For example: How many Wiccans are in the military? Quite a few. Where do they serve? Now, how many Wiccan chaplains are there? Maybe one? Where do they serve? One location, if any. How has that worked out? Not very well.

How many Wiccans feel comfortable with a Pentecostal pastor, a Muslim imam, a Catholic priest, an Orthodox rabbi, an evangelical Lutheran or anyone from another faith leading their rites (if they are allowed to do so under their own vows)? Now, many forms of pagan faith do not have formal ordination procedures (while some do). Who approves the appointment of a layperson as a chaplain? How do a small circle of pagan chaplains serve believers on bases spread out around the world?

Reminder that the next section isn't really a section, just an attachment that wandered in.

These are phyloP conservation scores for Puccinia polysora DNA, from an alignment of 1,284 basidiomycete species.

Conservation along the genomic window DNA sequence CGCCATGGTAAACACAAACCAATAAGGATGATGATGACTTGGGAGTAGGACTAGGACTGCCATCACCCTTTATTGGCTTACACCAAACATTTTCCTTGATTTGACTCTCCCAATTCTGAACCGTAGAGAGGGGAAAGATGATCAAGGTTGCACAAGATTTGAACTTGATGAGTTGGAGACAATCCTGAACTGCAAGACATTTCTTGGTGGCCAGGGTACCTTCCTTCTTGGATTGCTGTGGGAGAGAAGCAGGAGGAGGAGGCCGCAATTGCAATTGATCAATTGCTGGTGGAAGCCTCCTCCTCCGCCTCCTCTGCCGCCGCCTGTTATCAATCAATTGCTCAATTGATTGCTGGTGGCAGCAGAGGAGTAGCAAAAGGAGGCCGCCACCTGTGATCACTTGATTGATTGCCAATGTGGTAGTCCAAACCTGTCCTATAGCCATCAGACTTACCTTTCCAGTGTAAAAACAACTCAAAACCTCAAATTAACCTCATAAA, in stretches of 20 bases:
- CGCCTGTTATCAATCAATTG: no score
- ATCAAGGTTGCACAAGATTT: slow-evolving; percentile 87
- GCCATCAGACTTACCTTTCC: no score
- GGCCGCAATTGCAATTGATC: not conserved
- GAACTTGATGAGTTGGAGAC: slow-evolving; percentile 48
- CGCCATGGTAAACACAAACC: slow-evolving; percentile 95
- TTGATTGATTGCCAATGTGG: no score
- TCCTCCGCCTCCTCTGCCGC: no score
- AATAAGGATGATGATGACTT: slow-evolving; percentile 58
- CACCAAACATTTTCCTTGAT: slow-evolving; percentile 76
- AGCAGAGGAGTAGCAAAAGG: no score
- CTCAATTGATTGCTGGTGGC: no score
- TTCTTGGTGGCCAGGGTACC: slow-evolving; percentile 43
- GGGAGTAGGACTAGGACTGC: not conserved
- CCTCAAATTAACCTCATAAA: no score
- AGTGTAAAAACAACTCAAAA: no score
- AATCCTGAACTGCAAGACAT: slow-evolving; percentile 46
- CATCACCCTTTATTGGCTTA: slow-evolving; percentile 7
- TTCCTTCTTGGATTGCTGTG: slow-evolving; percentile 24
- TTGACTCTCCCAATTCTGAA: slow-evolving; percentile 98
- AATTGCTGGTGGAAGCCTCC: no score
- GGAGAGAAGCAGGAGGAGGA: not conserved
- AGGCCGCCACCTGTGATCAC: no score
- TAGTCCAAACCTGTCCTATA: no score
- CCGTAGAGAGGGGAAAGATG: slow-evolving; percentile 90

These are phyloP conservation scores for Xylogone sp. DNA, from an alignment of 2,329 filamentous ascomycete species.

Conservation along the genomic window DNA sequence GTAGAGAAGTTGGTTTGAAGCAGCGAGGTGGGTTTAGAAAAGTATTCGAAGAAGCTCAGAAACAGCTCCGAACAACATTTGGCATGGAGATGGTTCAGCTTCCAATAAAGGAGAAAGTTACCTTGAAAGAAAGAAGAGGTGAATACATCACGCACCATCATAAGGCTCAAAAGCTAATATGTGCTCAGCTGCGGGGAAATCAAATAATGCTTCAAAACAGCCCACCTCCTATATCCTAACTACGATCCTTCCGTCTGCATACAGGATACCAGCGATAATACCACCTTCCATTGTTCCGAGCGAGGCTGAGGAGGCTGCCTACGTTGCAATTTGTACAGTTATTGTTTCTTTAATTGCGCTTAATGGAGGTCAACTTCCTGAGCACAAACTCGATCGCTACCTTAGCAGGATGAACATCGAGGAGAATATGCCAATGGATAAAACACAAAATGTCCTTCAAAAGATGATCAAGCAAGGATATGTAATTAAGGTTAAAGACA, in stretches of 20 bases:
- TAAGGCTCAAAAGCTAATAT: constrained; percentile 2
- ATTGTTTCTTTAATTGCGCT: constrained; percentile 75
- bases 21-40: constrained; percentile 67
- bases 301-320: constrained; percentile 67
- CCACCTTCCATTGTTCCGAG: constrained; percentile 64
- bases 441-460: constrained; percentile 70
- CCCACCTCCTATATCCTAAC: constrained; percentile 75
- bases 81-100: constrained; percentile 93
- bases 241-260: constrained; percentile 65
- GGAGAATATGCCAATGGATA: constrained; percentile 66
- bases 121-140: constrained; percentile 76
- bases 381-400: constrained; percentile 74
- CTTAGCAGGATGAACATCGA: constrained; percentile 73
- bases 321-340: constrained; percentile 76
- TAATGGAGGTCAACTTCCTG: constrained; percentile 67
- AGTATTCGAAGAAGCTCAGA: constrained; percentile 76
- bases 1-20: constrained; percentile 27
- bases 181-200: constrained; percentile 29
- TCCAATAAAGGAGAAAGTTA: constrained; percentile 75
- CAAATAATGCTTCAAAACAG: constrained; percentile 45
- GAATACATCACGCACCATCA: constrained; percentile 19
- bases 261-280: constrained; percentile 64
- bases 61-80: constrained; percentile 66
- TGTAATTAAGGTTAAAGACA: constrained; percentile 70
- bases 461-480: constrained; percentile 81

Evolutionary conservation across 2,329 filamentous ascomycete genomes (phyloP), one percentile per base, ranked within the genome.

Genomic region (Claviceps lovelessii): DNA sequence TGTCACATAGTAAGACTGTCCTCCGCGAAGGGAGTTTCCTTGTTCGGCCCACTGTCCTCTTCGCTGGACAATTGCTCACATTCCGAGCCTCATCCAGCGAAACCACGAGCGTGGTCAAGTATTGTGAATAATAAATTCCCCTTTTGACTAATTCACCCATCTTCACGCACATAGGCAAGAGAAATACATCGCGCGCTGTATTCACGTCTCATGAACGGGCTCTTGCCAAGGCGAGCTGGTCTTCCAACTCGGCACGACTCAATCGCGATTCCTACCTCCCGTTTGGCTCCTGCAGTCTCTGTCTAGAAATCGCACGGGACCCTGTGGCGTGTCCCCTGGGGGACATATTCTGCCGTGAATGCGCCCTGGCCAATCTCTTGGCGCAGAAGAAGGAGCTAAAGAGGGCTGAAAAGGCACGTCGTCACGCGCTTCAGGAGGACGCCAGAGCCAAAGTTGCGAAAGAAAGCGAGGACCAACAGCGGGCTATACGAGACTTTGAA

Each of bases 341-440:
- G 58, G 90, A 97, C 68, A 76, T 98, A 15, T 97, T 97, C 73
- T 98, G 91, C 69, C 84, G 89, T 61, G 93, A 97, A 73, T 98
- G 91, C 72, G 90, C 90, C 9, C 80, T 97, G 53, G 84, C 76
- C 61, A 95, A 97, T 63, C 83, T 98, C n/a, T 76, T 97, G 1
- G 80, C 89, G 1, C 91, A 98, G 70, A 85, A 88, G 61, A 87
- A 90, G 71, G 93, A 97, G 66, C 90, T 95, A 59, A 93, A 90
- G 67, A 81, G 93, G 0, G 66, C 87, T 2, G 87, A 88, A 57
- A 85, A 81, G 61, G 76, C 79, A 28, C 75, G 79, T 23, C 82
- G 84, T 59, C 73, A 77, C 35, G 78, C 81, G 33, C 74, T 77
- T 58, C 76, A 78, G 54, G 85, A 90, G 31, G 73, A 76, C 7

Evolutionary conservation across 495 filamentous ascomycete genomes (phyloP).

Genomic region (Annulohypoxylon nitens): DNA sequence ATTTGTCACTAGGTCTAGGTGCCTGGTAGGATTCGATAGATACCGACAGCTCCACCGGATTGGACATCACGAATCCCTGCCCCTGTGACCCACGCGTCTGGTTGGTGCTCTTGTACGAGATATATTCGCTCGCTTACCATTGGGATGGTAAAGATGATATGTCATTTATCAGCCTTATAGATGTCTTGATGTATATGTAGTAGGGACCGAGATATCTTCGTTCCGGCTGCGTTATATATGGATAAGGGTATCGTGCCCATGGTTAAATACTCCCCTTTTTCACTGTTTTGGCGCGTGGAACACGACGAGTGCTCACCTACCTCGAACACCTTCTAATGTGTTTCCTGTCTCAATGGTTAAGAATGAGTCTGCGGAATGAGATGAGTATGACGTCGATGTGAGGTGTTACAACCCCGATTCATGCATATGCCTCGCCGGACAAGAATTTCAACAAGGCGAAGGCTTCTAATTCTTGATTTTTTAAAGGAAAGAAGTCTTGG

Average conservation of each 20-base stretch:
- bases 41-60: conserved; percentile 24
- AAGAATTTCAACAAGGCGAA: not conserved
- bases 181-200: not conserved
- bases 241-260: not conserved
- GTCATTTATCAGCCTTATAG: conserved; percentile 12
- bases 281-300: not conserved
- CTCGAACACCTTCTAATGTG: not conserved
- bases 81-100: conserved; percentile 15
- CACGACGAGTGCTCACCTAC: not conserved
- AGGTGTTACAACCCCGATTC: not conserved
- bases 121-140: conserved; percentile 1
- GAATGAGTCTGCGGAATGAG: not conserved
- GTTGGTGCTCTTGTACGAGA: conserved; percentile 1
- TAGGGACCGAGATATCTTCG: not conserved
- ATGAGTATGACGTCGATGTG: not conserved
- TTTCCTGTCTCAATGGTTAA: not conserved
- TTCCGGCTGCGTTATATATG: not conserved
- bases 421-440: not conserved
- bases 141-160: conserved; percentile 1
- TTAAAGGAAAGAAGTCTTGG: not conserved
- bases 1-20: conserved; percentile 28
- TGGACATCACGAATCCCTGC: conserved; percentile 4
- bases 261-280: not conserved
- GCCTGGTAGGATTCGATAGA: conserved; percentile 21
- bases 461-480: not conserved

This is an extreme example, in terms of the numbers, but the principles are what matter. Some chaplains simply cannot serve as substitutes for others. Some can. Some cannot. A liberal Episcopalian might make a grand substitute for a liberal United Methodist. She would make a poor substitute for a Roman Catholic priest, an Orthodox rabbi, an Eastern Orthodox priest or an imam, a Southern Baptist pastor, etc., etc.

Yet that is the policy and church-state experts on the left and the right are going to have their own reasons for feeling tense. Here are the facts, as stated in that excellent report that I recently praised: